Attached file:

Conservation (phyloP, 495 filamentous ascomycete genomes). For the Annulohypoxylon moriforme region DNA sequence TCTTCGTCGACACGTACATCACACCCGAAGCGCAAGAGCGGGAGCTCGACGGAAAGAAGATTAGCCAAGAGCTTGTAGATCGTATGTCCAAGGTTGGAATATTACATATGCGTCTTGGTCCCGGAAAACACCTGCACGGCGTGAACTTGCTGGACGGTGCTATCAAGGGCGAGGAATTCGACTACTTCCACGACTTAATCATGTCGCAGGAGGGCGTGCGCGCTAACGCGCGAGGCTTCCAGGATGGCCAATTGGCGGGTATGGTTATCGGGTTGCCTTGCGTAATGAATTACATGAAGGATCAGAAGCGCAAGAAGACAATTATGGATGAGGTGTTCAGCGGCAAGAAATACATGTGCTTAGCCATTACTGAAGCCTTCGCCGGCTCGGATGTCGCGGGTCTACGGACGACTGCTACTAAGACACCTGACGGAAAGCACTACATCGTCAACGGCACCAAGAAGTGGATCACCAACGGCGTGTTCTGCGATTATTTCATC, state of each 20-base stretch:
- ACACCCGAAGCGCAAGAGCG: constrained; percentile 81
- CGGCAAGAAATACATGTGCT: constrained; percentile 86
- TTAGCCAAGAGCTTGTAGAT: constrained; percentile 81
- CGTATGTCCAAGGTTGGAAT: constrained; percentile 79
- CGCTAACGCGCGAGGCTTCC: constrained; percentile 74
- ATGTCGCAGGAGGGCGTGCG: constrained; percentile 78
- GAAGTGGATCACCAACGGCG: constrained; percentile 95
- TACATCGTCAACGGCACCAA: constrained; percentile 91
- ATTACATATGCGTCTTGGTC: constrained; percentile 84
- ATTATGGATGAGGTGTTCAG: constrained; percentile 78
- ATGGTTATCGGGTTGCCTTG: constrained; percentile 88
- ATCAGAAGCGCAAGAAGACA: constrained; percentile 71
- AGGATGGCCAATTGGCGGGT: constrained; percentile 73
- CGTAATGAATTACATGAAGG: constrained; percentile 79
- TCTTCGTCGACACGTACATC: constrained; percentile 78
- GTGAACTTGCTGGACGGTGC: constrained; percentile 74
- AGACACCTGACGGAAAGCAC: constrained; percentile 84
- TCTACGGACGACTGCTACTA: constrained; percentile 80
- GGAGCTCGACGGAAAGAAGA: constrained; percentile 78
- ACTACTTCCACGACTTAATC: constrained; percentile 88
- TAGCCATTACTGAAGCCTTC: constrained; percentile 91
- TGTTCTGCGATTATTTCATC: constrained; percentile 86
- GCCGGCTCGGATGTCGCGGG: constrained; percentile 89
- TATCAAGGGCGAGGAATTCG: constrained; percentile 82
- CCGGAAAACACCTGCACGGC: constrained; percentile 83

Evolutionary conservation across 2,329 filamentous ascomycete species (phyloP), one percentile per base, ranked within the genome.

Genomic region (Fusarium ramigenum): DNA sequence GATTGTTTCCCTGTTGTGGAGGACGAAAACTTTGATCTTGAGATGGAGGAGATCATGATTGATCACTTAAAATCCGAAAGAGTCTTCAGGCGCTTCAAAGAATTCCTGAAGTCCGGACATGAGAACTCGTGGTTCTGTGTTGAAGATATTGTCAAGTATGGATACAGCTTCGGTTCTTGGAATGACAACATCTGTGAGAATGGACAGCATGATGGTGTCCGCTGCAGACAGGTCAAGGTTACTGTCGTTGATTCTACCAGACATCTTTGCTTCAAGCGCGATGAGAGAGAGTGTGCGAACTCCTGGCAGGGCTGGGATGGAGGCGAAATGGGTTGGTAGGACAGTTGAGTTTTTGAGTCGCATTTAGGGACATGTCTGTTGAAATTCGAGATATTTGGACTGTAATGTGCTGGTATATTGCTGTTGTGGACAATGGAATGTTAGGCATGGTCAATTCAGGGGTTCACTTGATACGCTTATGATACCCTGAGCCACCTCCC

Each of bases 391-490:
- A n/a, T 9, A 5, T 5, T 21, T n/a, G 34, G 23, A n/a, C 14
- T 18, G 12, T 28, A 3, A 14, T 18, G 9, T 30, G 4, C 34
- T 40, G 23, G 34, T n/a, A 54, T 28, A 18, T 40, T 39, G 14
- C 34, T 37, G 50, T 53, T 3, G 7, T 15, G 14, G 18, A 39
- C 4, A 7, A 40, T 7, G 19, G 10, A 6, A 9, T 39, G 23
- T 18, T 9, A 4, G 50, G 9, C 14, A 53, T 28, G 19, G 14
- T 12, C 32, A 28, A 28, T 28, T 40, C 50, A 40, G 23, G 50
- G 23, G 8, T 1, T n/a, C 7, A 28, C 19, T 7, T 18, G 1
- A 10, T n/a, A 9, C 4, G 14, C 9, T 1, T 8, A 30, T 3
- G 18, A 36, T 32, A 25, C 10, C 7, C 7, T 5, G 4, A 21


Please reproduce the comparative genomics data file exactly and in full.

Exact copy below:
Conservation (phyloP, 495 filamentous ascomycete genomes). For the Annulohypoxylon moriforme region DNA sequence TCTTCGTCGACACGTACATCACACCCGAAGCGCAAGAGCGGGAGCTCGACGGAAAGAAGATTAGCCAAGAGCTTGTAGATCGTATGTCCAAGGTTGGAATATTACATATGCGTCTTGGTCCCGGAAAACACCTGCACGGCGTGAACTTGCTGGACGGTGCTATCAAGGGCGAGGAATTCGACTACTTCCACGACTTAATCATGTCGCAGGAGGGCGTGCGCGCTAACGCGCGAGGCTTCCAGGATGGCCAATTGGCGGGTATGGTTATCGGGTTGCCTTGCGTAATGAATTACATGAAGGATCAGAAGCGCAAGAAGACAATTATGGATGAGGTGTTCAGCGGCAAGAAATACATGTGCTTAGCCATTACTGAAGCCTTCGCCGGCTCGGATGTCGCGGGTCTACGGACGACTGCTACTAAGACACCTGACGGAAAGCACTACATCGTCAACGGCACCAAGAAGTGGATCACCAACGGCGTGTTCTGCGATTATTTCATC, state of each 20-base stretch:
- ACACCCGAAGCGCAAGAGCG: constrained; percentile 81
- CGGCAAGAAATACATGTGCT: constrained; percentile 86
- TTAGCCAAGAGCTTGTAGAT: constrained; percentile 81
- CGTATGTCCAAGGTTGGAAT: constrained; percentile 79
- CGCTAACGCGCGAGGCTTCC: constrained; percentile 74
- ATGTCGCAGGAGGGCGTGCG: constrained; percentile 78
- GAAGTGGATCACCAACGGCG: constrained; percentile 95
- TACATCGTCAACGGCACCAA: constrained; percentile 91
- ATTACATATGCGTCTTGGTC: constrained; percentile 84
- ATTATGGATGAGGTGTTCAG: constrained; percentile 78
- ATGGTTATCGGGTTGCCTTG: constrained; percentile 88
- ATCAGAAGCGCAAGAAGACA: constrained; percentile 71
- AGGATGGCCAATTGGCGGGT: constrained; percentile 73
- CGTAATGAATTACATGAAGG: constrained; percentile 79
- TCTTCGTCGACACGTACATC: constrained; percentile 78
- GTGAACTTGCTGGACGGTGC: constrained; percentile 74
- AGACACCTGACGGAAAGCAC: constrained; percentile 84
- TCTACGGACGACTGCTACTA: constrained; percentile 80
- GGAGCTCGACGGAAAGAAGA: constrained; percentile 78
- ACTACTTCCACGACTTAATC: constrained; percentile 88
- TAGCCATTACTGAAGCCTTC: constrained; percentile 91
- TGTTCTGCGATTATTTCATC: constrained; percentile 86
- GCCGGCTCGGATGTCGCGGG: constrained; percentile 89
- TATCAAGGGCGAGGAATTCG: constrained; percentile 82
- CCGGAAAACACCTGCACGGC: constrained; percentile 83

Evolutionary conservation across 2,329 filamentous ascomycete species (phyloP), one percentile per base, ranked within the genome.

Genomic region (Fusarium ramigenum): DNA sequence GATTGTTTCCCTGTTGTGGAGGACGAAAACTTTGATCTTGAGATGGAGGAGATCATGATTGATCACTTAAAATCCGAAAGAGTCTTCAGGCGCTTCAAAGAATTCCTGAAGTCCGGACATGAGAACTCGTGGTTCTGTGTTGAAGATATTGTCAAGTATGGATACAGCTTCGGTTCTTGGAATGACAACATCTGTGAGAATGGACAGCATGATGGTGTCCGCTGCAGACAGGTCAAGGTTACTGTCGTTGATTCTACCAGACATCTTTGCTTCAAGCGCGATGAGAGAGAGTGTGCGAACTCCTGGCAGGGCTGGGATGGAGGCGAAATGGGTTGGTAGGACAGTTGAGTTTTTGAGTCGCATTTAGGGACATGTCTGTTGAAATTCGAGATATTTGGACTGTAATGTGCTGGTATATTGCTGTTGTGGACAATGGAATGTTAGGCATGGTCAATTCAGGGGTTCACTTGATACGCTTATGATACCCTGAGCCACCTCCC

Each of bases 391-490:
- A n/a, T 9, A 5, T 5, T 21, T n/a, G 34, G 23, A n/a, C 14
- T 18, G 12, T 28, A 3, A 14, T 18, G 9, T 30, G 4, C 34
- T 40, G 23, G 34, T n/a, A 54, T 28, A 18, T 40, T 39, G 14
- C 34, T 37, G 50, T 53, T 3, G 7, T 15, G 14, G 18, A 39
- C 4, A 7, A 40, T 7, G 19, G 10, A 6, A 9, T 39, G 23
- T 18, T 9, A 4, G 50, G 9, C 14, A 53, T 28, G 19, G 14
- T 12, C 32, A 28, A 28, T 28, T 40, C 50, A 40, G 23, G 50
- G 23, G 8, T 1, T n/a, C 7, A 28, C 19, T 7, T 18, G 1
- A 10, T n/a, A 9, C 4, G 14, C 9, T 1, T 8, A 30, T 3
- G 18, A 36, T 32, A 25, C 10, C 7, C 7, T 5, G 4, A 21